I had been vegan close to 4 months at this point, so when this guy’s chicken curry hit my lips I was like, “Wow mate! Honestly that is banging, really nice man,” still not clicking on in my head why I thought it tasted so good. Yeah it was the chicken bit that tasted good, it was a flavour/texture had completely forgot about! We all had a good laugh and so did I, mistakes are always going to happen, best to take them on the chin.
What was your fall-back dish during the first month?
My girlfriend bought me The New Vegan by Áine Carlin when I moved in to her house, and I made the Aduki bean casserole, but switched out the Aduki’s for kidneys beans. It’s an Asian spiced dish with ginger and coconut, topped with thinly sliced sweet potato! It became our favourite instantly and something I make for introducing people to vegan food as it packs so much flavour you don’t have time to think about missing meat.
Did you notice any changes during your first 31 days?
My first month was a great eye opener, full of positive changes throughout. I had an abundance of energy, my skin felt good my self confidence went up –it was great. Shopping became more intimate, my first shop was so different to any I had previously done because I had to read the ingredients of everything I dropped in my basket, which in turn forced me to see what crap and nonsense everything has added to it. This then escalates to anger and confusion, slowly followed by enlightenment and understanding that what you’re doing is good and is making a difference no matter what knuckle-head tells you that you’re not.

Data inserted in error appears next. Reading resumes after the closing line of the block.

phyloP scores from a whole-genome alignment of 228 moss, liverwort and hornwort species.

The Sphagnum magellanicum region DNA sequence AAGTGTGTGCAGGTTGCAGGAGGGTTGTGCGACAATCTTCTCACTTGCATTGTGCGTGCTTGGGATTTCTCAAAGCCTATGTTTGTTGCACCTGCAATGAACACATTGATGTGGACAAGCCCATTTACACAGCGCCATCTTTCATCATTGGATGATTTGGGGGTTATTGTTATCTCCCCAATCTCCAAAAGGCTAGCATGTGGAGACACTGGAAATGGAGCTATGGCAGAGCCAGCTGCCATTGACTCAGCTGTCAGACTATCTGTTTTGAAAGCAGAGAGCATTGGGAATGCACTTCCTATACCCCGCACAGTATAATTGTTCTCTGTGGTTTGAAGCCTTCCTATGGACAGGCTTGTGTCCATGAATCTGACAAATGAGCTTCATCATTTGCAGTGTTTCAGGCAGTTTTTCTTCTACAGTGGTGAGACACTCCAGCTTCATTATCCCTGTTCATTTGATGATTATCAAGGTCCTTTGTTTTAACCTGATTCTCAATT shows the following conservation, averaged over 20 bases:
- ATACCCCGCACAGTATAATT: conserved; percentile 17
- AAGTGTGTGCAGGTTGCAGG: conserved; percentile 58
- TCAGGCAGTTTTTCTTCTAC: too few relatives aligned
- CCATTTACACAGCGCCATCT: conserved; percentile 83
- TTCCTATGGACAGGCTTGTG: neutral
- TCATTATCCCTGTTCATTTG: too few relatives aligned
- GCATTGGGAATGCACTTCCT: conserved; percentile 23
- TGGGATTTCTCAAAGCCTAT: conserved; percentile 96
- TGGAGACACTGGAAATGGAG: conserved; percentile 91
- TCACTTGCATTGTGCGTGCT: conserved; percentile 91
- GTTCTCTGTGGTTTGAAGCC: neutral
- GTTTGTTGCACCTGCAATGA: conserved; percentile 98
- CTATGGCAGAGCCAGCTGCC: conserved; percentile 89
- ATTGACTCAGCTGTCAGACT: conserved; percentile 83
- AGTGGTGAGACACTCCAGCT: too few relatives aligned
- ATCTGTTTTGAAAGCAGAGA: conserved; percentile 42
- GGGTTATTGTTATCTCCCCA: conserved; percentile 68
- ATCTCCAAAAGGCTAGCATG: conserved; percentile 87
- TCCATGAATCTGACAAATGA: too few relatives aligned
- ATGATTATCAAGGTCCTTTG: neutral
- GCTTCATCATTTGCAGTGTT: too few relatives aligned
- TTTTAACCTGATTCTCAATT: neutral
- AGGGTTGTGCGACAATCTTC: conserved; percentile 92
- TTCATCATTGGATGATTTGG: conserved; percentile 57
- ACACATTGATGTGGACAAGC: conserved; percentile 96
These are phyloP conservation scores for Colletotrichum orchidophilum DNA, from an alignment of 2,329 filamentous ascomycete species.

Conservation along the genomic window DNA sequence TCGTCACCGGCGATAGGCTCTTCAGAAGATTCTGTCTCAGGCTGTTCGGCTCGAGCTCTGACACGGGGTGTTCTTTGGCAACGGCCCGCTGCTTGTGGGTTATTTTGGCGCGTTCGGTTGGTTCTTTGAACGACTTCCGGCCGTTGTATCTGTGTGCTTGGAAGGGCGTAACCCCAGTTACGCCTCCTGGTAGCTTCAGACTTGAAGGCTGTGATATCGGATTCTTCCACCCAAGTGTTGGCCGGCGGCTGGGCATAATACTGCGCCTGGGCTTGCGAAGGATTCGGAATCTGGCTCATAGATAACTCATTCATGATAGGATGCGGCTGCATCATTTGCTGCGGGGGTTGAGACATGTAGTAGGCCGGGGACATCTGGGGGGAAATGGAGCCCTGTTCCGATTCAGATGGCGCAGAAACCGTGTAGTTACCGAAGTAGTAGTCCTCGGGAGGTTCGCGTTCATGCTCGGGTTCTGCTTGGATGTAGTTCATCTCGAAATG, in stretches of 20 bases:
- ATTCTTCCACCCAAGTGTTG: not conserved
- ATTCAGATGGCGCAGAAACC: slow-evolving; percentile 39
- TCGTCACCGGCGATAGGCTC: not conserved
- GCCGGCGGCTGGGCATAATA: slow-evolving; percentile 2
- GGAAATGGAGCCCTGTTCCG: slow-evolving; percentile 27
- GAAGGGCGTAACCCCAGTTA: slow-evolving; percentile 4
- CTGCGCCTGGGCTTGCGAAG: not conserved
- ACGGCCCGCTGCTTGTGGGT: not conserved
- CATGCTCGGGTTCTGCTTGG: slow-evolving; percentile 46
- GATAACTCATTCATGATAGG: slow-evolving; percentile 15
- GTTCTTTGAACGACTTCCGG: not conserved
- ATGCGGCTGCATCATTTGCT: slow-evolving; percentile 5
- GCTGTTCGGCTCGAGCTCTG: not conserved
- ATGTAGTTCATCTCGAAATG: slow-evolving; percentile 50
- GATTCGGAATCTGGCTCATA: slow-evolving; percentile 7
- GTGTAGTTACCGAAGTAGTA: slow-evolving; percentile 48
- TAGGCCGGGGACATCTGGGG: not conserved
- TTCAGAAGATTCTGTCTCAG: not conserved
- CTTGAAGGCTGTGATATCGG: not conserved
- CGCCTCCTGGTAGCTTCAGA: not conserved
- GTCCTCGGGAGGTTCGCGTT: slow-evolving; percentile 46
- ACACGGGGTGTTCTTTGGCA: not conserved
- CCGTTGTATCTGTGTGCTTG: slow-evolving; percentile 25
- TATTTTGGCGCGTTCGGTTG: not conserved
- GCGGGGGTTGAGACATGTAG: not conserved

What’s the vegan scene like near you?
I personally know around 15 vegans. I didn’t think anything of this number until seeing people post the question ‘how many vegans do you know?’ on social media and noticing some people have hardly any support or mutual beliefs other than with people on social media. Doncaster is such a small town you almost feel like you know everyone. We have a burger bar that serves a number vegan burgers, and also a big restaurant where the staff are very helpful and always willing to veganise meals for you. So we do ok, but just ok!
I’m actually looking into setting up a place for vegan food and I’m getting a lot of good feedback, the council are interested so hopefully something could happen in the near future.
What do you wish you’d known at the start that you know now?
How to cook and prepare vegetables as good as I do know. I would probably have entered Master Chef! I would smash the fuck out of that scraps table now, that’s for sure!
What would your advice to new vegans be?
Stay away from militants on both sides of the table.You just concentrate on doing the best that you can do in your own time, don’t be scared or put off by making mistakes or not understanding what you going to eat from day to day. Any change you make is having an impact, just have respect for other people – even if it doesn’t mean anything to you, it might mean everything to them.
Or dive into the back catalogue of our 31 Vegans’ First 31 Days stories.
Or learn about the benefits of saving peelings.